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How to get started with Express.js? Express.js Full Tutorial

How to get started with Express.js? Express.js Full Tutorial

Express.js is a renowned JavaScript runtime published as open-source software on May 27, 2009, by Ryan Dahl. Its primary usage is to create server-side Web Applications and APIs.

Today, Node.js is used to build the majority of server-side web applications. Even front-end developers may effortlessly adopt Node.js. Because Node.js is essentially JavaScript running on the server, developers can use their current JavaScript skills to create server-side apps.

Although Node.js includes support for most of the features required to construct a robust API, having a framework simplifies our lives.

This article will discuss Express.js and why it became popular among developers.

A simple API using the built-in HTTP module

Let’s try to make a simple API with the built-in HTTP module that Node.js provides.

const http = require('http'); const port = process.env.PUBLIC_PORT; const server = http.createServer((req, res) => { if (req.url === '/') { res.statusCode = 200; res.setHeader('Content-Type', 'text/plain'); res.end('Hello from codedamn!'); } else if (req.url === '/test') { res.statusCode = 200; res.setHeader('Content-Type', 'text/plain'); res.end('Test endpoint!'); } }); server.listen(port, () => { console.log(`Server running at <http://localhost>:${port}/`); });
Code language: JavaScript (javascript)
Response from the server for / route
Response from the server for / route
Response from the server for /test route
Response from the server for /test route

Our two endpoints are working correctly, but did you notice how much redundant code we have written? Imagine having 20 endpoints. It’ll be a mess. Furthermore, if we want to nest specific endpoints, we’ll end up with nested if-else statements, which affect code readability and maintainability.

What is Express.js?

Express is a lightweight and versatile Node.js web application framework that provides various features for mobile and web apps.

We can quickly build server-side web apps and APIs with Express.js. Even front-end devs who know JavaScript but have no expertise with the back-end may learn and create APIs with Node.js and Express.js.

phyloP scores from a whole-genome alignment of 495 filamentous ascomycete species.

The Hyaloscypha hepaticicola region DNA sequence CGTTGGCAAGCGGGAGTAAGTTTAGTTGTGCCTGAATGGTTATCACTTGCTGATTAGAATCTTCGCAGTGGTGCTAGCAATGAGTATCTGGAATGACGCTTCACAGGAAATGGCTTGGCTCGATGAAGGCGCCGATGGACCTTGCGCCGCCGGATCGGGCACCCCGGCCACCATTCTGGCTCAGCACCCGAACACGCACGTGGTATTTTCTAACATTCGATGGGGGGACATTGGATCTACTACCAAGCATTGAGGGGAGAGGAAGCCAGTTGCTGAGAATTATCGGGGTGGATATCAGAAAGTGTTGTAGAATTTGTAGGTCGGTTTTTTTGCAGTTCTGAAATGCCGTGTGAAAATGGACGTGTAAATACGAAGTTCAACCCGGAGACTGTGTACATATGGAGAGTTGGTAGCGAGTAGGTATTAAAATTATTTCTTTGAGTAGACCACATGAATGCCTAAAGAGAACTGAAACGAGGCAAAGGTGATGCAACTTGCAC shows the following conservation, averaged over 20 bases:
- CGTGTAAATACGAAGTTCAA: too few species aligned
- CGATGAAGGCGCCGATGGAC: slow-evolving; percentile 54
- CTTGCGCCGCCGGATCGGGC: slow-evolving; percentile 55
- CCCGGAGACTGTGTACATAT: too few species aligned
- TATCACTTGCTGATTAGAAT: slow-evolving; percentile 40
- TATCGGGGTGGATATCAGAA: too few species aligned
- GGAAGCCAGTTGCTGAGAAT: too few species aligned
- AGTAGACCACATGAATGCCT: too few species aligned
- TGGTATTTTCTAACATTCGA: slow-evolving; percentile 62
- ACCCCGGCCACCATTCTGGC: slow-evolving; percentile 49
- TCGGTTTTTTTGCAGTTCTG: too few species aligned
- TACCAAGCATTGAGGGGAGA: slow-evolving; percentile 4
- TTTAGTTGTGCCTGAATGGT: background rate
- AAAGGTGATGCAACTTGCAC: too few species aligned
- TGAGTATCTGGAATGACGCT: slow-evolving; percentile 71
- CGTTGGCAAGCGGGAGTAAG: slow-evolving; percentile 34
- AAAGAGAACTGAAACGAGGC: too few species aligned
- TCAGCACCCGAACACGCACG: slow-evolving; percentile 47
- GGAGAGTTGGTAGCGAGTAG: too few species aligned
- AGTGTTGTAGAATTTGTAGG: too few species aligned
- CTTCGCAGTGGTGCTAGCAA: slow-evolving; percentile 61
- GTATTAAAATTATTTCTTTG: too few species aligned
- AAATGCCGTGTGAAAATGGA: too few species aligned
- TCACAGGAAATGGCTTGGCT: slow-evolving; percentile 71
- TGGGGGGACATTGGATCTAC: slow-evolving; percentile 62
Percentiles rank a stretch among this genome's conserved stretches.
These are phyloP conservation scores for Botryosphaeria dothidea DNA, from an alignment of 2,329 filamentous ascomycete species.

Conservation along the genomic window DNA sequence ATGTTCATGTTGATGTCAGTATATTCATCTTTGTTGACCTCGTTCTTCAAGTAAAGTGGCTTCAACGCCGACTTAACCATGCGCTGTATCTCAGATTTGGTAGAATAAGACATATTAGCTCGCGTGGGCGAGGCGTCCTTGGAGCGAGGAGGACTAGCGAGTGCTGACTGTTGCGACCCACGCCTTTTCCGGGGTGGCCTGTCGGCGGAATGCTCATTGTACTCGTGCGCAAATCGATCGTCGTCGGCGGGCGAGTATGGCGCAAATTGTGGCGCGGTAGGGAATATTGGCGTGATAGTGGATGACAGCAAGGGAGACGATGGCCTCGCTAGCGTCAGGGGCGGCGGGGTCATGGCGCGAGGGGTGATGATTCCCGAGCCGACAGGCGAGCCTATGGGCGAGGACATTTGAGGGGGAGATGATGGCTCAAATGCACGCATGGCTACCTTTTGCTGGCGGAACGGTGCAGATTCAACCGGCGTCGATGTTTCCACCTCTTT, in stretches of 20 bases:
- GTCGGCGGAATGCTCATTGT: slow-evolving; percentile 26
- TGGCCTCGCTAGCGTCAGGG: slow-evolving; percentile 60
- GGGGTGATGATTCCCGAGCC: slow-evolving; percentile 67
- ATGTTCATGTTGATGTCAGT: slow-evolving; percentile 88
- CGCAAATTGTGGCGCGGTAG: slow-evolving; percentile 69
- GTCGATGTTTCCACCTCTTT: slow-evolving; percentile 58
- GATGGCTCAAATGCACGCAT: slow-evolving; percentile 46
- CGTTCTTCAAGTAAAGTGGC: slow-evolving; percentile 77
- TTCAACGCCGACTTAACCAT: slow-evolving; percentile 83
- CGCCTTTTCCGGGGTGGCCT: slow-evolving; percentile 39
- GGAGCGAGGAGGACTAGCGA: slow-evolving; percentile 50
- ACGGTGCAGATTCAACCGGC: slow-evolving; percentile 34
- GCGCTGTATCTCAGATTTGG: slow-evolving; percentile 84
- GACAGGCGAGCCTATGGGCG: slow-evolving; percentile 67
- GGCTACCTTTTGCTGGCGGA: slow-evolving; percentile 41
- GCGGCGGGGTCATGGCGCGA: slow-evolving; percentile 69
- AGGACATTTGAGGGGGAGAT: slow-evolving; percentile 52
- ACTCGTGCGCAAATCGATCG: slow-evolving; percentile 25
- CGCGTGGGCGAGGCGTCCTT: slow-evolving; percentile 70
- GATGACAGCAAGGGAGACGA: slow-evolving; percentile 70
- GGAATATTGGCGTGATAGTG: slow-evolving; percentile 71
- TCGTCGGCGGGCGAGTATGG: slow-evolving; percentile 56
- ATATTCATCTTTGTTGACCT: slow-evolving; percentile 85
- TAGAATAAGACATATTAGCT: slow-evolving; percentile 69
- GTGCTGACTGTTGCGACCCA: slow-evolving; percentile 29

Let’s now learn how to create a simple Todos API with Node.js + Express.js.

Installation and Setup

To install Express.js on a project, we will use the following commands,

# Initialize NPM npm init -y # Install Express.js npm install express
Code language: Bash (bash)

To verify the installation, we check if there is a package.json file created and if express gets listed as a dependency.

The package.json file
The package.json file

After installation, create an index.js file at the root of the project. This file is the entry point of our Express.js application. We first create an app instance using the express function. Furthermore, we define a port and will start listening to it using the app.listen() method.

const express = require('express'); const app = express(); const port = 1337; app.listen(port, () => { console.log('server running'); });
Code language: JavaScript (javascript)

On running our file using node index.js, we see a console message ‘server running.’

Express server running
Express server running

It means that we have successfully created an Express.js server. We can’t see anything on navigating to the URL because we haven’t set up any endpoints yet.

Routing

Routing is the technique by which a web server replies to a client request to a certain endpoint. The endpoint comprises a URI (a path like / or /todos) and an HTTP method like GET, POST, PUT, DELETE, etc.

To define a route in Express.js, we write,

app.METHOD(PATH, HANDLER);
Code language: JavaScript (javascript)

The METHOD is a valid HTTP request method, and PATH is the path to our endpoint (like / or /todos). HANDLER is a callback function that runs whenever a request to that endpoint is received.

Routing parameters

Route parameters store the value of URL segments at the position where they appear. Since the URL contains parameters, we use the request.params object to access them.

app.get('/todos/:id', (request, response) => { // do something })
Code language: JavaScript (javascript)

On making a GET request at /todos/123, the request.params.id will correspond to ‘123’.

Request and Response

The client submits a request to a server, and the server responds to the client. A request and a response object are supplied as arguments whenever the callback function (or route handler function) associated with an endpoint gets invoked.